TA Bong_Lee>>the double pro.Yan Min seems be fixed!
Prof Yan--Min-->>Hello! Nobody is talking?
TA Bong_Lee>>in fact on last time
TA Bong_Lee>>seldom people talk
Prof Yan--Min-->>How are you doing? Derek?
Chun Pong--Derek--Chow>>i am reading the course materials
Prof Yan--Min-->>Which part?
Chun Pong--Derek--Chow>>linear transformation
Prof Yan--Min-->>You just started reading these?
Prof Yan--Min-->>Hello, SH Lau!
Chun Pong--Derek--Chow>>i am busy with my school work, very exhausting, so i am sorry that i read it so late...
Prof Yan--Min-->>Is the linear algebra material too much?
TA Bong_Lee>>Maybe we need to slow down!
Prof Yan--Min-->>I will ask the students on Saturday about the progress.
Siu Him--Lau>>i think the material for today is too much
Siu Him--Lau>>
Prof Yan--Min-->>what about the material for Monday?
Chun Pong--Derek--Chow>>i think i want to have more practice
Prof Yan--Min-->>Isn't the exercises enough?
Chun Pong--Derek--Chow>>enough
Prof Yan--Min-->>Then what do you mean by more practice?
Chun Pong--Derek--Chow>>but i just think the problem in mind, but not on paper...... it's just my problem~
Siu Him--Lau>>me too
Prof Yan--Min-->>It is indeed very important to practice by yourself.
Prof Yan--Min-->>I saw we just had two new students joining in. Hello!
Chun Pong--Derek--Chow>>why is that only Holap student come here?
Chun Pong--Derek--Chow>>only 4...
Prof Yan--Min-->>Where is Holap?
Chun Pong--Derek--Chow>>it's our school.... in San Po Kong
Prof Yan--Min-->>Do you know each other?
Chun Pong--Derek--Chow>>we are in the same class, luckily
Siu Him--Lau>>all in same class
Prof Yan--Min-->>Well, do you study together?
Chun Pong--Derek--Chow>>only me study chemistry, other study applied maths
Prof Yan--Min-->>It is easy to get lazy in a self-paced course. Is it possible for you four to set up a specific time, like one hour each day, to study linear algebra together?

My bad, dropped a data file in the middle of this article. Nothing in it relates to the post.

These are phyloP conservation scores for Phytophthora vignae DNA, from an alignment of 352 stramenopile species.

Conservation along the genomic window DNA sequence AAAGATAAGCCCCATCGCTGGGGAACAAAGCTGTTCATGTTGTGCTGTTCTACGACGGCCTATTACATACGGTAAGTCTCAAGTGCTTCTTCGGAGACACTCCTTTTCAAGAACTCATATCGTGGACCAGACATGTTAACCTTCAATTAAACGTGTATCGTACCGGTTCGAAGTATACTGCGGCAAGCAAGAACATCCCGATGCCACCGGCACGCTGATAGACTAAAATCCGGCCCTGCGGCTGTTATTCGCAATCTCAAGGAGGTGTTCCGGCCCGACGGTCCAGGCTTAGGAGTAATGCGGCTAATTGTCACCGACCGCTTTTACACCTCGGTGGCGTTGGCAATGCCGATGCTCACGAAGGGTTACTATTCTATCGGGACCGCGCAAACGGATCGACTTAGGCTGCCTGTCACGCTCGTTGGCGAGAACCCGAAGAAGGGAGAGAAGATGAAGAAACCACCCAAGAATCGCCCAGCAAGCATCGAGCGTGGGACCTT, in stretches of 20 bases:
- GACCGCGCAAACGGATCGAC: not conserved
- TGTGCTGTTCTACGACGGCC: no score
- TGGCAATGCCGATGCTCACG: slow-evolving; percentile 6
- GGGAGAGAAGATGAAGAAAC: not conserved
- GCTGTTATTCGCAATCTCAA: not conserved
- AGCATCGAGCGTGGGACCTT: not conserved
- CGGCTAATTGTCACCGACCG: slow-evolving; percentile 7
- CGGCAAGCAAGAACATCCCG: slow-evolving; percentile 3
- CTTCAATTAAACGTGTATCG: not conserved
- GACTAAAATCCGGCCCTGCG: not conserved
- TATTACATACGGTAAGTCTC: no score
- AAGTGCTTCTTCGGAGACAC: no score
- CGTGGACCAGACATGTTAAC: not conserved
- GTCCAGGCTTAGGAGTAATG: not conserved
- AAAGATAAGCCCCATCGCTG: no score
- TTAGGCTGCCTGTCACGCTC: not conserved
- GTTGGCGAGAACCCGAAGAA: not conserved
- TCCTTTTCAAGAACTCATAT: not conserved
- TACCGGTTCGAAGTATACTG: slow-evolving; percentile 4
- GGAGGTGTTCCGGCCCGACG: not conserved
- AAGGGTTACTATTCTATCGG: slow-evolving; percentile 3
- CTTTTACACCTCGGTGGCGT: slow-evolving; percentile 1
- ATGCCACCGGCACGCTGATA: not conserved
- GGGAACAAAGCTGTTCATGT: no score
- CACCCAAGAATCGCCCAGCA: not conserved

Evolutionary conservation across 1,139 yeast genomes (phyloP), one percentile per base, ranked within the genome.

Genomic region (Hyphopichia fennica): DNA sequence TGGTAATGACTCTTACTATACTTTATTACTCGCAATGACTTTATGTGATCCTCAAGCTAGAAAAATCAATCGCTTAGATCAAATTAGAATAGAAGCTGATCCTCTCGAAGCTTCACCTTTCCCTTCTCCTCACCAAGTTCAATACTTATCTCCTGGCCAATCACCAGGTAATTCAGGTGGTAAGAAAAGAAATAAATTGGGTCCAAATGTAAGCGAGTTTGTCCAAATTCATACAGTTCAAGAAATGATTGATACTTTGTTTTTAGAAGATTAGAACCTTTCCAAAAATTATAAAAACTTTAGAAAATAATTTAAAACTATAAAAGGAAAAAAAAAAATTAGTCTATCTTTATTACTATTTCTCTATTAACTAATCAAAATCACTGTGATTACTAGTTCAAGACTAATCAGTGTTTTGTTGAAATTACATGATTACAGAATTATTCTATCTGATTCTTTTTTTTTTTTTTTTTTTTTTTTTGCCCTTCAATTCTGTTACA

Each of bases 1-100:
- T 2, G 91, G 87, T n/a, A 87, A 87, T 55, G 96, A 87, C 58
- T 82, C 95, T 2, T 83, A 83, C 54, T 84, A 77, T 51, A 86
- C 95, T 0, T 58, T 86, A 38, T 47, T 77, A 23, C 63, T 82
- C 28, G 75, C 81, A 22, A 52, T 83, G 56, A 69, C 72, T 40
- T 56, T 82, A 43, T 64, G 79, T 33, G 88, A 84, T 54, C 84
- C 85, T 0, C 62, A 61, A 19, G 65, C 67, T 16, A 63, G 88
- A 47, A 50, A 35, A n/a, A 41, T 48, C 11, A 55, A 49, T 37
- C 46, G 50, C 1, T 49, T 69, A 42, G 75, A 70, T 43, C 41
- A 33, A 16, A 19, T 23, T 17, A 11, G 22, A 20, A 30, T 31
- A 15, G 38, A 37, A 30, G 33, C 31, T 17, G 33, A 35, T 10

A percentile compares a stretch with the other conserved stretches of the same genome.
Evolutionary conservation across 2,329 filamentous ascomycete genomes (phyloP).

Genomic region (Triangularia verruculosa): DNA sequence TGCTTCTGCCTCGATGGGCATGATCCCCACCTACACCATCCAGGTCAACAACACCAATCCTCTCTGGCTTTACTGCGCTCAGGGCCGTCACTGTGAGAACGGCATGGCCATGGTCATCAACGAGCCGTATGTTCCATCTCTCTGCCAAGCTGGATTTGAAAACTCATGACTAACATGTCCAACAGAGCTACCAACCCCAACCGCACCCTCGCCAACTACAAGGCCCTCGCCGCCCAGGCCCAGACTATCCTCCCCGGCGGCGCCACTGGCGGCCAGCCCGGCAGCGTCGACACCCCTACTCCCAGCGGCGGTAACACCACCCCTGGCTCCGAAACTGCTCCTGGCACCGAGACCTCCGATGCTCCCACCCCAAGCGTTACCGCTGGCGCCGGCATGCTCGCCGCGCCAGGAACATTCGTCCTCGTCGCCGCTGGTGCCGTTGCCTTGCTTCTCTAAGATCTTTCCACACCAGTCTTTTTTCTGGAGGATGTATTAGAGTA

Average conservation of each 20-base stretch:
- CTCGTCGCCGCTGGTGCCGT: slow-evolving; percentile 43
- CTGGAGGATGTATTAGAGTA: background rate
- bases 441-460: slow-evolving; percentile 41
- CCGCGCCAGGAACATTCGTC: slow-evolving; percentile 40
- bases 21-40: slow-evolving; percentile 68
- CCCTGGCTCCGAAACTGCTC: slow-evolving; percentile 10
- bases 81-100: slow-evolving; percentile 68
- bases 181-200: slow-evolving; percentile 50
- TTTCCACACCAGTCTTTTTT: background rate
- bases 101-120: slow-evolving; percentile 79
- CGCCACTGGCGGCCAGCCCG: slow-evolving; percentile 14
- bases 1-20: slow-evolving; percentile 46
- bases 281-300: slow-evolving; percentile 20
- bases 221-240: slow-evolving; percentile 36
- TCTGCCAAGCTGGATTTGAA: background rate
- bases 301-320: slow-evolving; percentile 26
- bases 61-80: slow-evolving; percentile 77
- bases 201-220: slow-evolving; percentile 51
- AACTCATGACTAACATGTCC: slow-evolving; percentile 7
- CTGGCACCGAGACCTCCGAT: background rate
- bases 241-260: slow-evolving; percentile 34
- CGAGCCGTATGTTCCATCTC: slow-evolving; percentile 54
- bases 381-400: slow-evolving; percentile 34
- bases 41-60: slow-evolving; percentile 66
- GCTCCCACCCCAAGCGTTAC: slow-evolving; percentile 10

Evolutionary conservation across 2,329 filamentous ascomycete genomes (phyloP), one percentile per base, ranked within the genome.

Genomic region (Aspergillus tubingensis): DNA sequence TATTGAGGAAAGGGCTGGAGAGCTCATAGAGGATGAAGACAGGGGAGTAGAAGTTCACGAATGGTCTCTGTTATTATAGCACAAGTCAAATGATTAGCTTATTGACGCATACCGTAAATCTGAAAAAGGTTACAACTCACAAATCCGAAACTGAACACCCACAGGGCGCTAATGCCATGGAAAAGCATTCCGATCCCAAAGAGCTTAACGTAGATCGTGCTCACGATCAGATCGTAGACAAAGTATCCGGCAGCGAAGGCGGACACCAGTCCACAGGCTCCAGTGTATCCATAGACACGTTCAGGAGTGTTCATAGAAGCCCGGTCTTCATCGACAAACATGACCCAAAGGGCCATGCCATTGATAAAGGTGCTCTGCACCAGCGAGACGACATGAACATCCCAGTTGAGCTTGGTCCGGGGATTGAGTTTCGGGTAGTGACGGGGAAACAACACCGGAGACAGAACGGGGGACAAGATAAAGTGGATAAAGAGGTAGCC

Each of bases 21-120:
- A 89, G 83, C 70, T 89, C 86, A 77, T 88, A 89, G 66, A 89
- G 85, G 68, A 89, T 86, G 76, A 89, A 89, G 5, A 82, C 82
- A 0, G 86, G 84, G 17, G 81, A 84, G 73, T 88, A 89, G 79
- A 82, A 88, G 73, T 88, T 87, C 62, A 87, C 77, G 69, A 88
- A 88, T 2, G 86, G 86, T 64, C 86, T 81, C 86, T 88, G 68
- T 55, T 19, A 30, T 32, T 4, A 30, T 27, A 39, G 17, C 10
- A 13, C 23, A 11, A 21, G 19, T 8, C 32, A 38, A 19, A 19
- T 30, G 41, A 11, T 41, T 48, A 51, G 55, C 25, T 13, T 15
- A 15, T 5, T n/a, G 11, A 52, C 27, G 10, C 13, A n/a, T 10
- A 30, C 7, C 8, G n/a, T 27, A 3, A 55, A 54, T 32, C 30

Prof Yan--Min-->>It is always more efficient to study together.
Siu Him--Lau>>one hour each day may be too much
Chun Pong--Derek--Chow>>actually, we are still not able to cope with our pure maths.....not even linear algebra
Prof Yan--Min-->>Do you think my lecture notesdifficult to understand?
Chun Pong--Derek--Chow>>no
Prof Yan--Min-->>Any opinion from the other students?
Siu Him--Lau>>it is clear but i still need to read them many times to understand them
Prof Yan--Min-->>Do the other two students think the material difficult?
Chun Pong--Derek--Chow>>silent...
Prof Yan--Min-->>Derek, Are you buddys less ourspoken than you?
Shuk Fan--Chau>> quite difficult
Prof Yan--Min-->>Can Shuk Fan be more specific?
Siu Him--Lau>>some part is similar to what we have learned in pure maths
Chun Pong--Derek--Chow>>onto and one-to-one
Shuk Fan--Chau>>self study is difficult, since i am quite lazy
Prof Yan--Min-->>Derek, do you mean you have difficulty understanding onto and one-to-one?
Prof Yan--Min-->>Shuk Fan, self-study is indeed not so easy, especially for a conceptual math course. That is why I suggest you four to get together regularly.
Chun Pong--Derek--Chow>>actually i am studying linear transformation. i have just glanced at the topics
Prof Yan--Min-->>Derek, you said the material is not difficult. right?
Chun Pong--Derek--Chow>>not today's and some parts on monday, and i need real practise to ensure that i know it well
Prof Yan--Min-->>From the talks so far, it appears to me that the difficulty is not the material itself, but the time and self discipline. Am I right?
Siu Him--Lau>>in fact i cant follow the steps of my teacher in school. so i dont have much time to study here
Chun Pong--Derek--Chow>>totally true
Prof Yan--Min-->>Is the high school stuff very difficult?
Prof Yan--Min-->>What subject you cannot follow?
Shuk Fan--Chau>>pure math
Siu Him--Lau>>pure maths is most difficult
Prof Yan--Min-->>Hmm. Why not?
Chun Pong--Derek--Chow>>i can't follow my maths teacher's maths language
Ka Wai--Chan>> Yes
Prof Yan--Min-->>Do you think you have a bad teacher?
Shuk Fan--Chau>>no
Chun Pong--Derek--Chow>>no
Ka Wai--Chan>>NO
Prof Yan--Min-->>Then what is the "language problem"?
Siu Him--Lau>>i need to ask him after class in order to understand what is injection, surjection and bijection.
Prof Yan--Min-->>Oh. You are learning injection, surjeciton, etc?
Chun Pong--Derek--Chow>>i believe my maths teacher comes from planet MATHS
Shuk Fan--Chau>>why?